Feral horse levels in the Alpine National Park are at critical levels. Their hard hooves cause serious damage to the sensitive alpine environment. Without intervention, their impacts will cause severe long-term harm to the park’s special endangered native alpine wildlife and plant species.
Parks Victoria (PV) is expanding it’s horse removal program in the Eastern Alps and seeks your feedback. Feedback closes on 2 February.
The plan identifies eight priorities for urgent action, one of which is feral horse control.
Peter Hunt from The Weekly Times has looked into one aspect of the plan which will cause concern among groups who have campaigned against shooting feral horses. However, the environmental impacts of wild horses are well documented and numbers of these animals needs to be radically reduced.
The issue of how to manage wild horse populations in the Australian high country is a complex and vexed issue.
The NSW government has recently released a draft wild horse management plan for Kosciuszko national park which aims to cut the population of wild horses in the park from 6,000 to about 3,000 in the next five to 10 years.
The Guardian is reporting that plans to cull more than 5,000 brumbies in the Snowy Mountains has received the support of leading scientists from around Australia.
This is the ultimate bit of research into the negative ecological impacts of brumbies on indigenous ecosystems in the Alps.
It is explained in three reports, and the primary author is Graeme L. Worboys. A range of other researchers were involved in the work. It is peer reviewed and based on observations by the author in the Australian Alps protected areas that covers a period of 42 years.
Wild horse (brumby) populations are causing major environmental damage across the Alps. But as a charismatic animal with strong cultural connection for some groups, the question of population control is a vexed and and emotional one.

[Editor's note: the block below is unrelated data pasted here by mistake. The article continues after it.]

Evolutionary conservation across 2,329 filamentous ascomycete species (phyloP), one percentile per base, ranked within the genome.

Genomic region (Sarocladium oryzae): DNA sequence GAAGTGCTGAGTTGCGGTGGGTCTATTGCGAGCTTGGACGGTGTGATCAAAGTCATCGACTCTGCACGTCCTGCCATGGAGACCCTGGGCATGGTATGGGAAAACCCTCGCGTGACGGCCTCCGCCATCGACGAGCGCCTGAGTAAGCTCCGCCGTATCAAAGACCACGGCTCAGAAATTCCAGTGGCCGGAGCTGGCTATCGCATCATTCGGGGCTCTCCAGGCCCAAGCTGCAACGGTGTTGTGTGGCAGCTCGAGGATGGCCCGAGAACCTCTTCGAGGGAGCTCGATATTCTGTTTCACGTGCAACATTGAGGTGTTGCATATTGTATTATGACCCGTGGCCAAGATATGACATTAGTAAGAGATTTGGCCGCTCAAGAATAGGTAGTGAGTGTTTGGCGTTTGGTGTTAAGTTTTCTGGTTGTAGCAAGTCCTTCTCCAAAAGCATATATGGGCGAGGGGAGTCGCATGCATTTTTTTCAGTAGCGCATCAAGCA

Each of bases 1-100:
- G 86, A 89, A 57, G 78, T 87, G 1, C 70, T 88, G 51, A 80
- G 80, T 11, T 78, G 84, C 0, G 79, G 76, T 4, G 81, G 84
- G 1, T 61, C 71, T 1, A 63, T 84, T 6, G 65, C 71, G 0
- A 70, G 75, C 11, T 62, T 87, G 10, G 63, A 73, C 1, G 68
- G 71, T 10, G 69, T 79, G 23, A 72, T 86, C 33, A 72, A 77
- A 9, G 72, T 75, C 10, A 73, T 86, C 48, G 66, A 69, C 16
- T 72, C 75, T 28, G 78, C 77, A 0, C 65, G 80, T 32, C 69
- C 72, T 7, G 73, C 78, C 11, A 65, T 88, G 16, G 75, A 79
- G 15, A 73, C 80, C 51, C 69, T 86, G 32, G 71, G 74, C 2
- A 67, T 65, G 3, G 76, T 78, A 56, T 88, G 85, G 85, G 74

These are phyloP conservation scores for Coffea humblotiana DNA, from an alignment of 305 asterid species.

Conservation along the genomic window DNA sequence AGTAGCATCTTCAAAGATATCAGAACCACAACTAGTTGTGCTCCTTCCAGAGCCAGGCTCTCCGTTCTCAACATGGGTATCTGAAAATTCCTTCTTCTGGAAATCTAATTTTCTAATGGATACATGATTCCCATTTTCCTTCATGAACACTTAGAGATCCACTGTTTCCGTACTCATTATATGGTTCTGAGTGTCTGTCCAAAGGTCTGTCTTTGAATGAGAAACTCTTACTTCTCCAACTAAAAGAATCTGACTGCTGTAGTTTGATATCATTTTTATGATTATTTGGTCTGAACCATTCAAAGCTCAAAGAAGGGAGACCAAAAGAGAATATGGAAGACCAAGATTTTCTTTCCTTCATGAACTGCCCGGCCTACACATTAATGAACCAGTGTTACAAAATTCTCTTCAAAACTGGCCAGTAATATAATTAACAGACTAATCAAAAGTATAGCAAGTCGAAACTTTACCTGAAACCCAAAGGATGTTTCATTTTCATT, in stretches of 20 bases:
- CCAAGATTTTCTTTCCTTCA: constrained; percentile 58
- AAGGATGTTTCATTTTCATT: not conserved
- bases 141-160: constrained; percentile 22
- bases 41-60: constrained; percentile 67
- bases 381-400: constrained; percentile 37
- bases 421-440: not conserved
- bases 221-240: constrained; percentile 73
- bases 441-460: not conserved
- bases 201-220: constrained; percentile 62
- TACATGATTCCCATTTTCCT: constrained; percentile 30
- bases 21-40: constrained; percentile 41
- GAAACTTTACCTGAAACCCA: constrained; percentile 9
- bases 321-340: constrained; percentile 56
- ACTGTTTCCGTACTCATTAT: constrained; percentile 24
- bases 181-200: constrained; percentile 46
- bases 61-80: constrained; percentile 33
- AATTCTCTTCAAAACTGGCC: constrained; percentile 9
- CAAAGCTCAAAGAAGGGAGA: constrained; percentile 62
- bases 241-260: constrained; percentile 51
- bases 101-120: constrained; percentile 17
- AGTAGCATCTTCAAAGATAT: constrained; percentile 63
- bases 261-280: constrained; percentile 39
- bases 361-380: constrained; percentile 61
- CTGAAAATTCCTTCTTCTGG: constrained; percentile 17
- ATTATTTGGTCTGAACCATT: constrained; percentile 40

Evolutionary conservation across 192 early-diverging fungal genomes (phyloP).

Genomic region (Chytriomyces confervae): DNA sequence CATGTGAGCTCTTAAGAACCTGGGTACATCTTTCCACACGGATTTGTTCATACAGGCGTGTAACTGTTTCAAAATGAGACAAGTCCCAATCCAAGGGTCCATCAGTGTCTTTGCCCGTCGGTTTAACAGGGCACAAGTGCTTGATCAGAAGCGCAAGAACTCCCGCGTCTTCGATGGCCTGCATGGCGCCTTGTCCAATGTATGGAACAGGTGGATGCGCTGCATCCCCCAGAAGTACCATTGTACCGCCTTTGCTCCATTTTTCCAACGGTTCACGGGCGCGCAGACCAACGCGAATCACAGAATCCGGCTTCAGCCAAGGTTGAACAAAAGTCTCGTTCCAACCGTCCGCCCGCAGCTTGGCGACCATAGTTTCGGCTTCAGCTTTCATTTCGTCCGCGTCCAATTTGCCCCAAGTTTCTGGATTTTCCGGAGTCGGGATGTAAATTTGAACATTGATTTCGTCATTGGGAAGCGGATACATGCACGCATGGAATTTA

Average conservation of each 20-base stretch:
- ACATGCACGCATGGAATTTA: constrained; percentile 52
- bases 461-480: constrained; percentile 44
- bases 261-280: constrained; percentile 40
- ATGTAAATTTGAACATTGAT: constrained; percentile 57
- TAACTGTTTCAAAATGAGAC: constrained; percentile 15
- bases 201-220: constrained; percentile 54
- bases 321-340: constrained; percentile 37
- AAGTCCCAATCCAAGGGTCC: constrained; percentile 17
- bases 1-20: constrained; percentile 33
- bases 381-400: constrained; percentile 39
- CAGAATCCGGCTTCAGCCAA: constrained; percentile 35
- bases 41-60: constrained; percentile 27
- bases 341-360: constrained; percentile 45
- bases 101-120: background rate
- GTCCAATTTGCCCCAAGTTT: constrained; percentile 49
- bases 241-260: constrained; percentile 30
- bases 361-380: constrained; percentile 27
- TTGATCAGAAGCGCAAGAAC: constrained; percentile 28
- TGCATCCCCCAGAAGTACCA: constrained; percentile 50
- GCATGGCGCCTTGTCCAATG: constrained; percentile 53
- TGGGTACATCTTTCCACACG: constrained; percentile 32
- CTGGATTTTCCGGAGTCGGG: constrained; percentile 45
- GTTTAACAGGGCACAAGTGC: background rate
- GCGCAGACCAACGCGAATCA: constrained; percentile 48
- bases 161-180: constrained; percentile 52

Recently, the National Parks Association NSW has called on the NSW Government to release its plan for managing wild horses in the Snowy Mountains.
A draft plan of management due for public exhibition last year was delayed until December, and has again been postponed until early 2016.
The following comes from ABC Rural and is written by Alexandra Blucher and Bill Brown. At the end of their article you will also find links to the arguments FOR and AGAINST culling, culling methods and summary of the damage caused by brumbies.
Wild horses are out of control in the Australian Alps according to conservationists, and doing irreparable damage to the fragile alpine environment.
However, brumby advocates dispute the claims and say alpine horses are part of an iconic bush heritage that must be protected.
It’s a divisive debate and passions always run high.
Aerial surveys of the wild horse population in the Australian Alps, including Kosciuszko National Park between 2003 and 2009, indicate an increase in brumby numbers, from just under 2, 500 to over 7,500 horses.
With recent good seasons and an estimated population growth of between eight to 20 per cent every year, NSW National Parks are projecting that a conservative estimate, would put the current horse numbers in the alps at over 10,000, with over 7000 in Kosciuszko National Park.
Conservationists say environmental destruction in Kosciuszko National Park is at crisis point, with threatened native animal and plant species at risk. They want the population to be aerially culled.
Advocates for these wild horses of the high country reject the population estimates, the claims of lasting environmental damage, and say they will vehemently fight any move towards aerial culling.
Government review puts brumbies back in the spotlight
A review of the Kosciuszko Horse Management plan is currently underway after the NSW Environment Minister, Robyn Parker, called for it to be examined last year.
As a part of the review, a consultation process is underway to bring the polarised community together to decide how the wild horse population in Kosciuszko National Park will be managed.
The discussions are expected to be far from harmonious with the facts about horse numbers, the extent of environmental damage and the best approach to management, all in dispute.
Another round of aerial surveys is expected to be completed in April.
The Government initiated consultation process will put the divisive issues firmly back on the public agenda.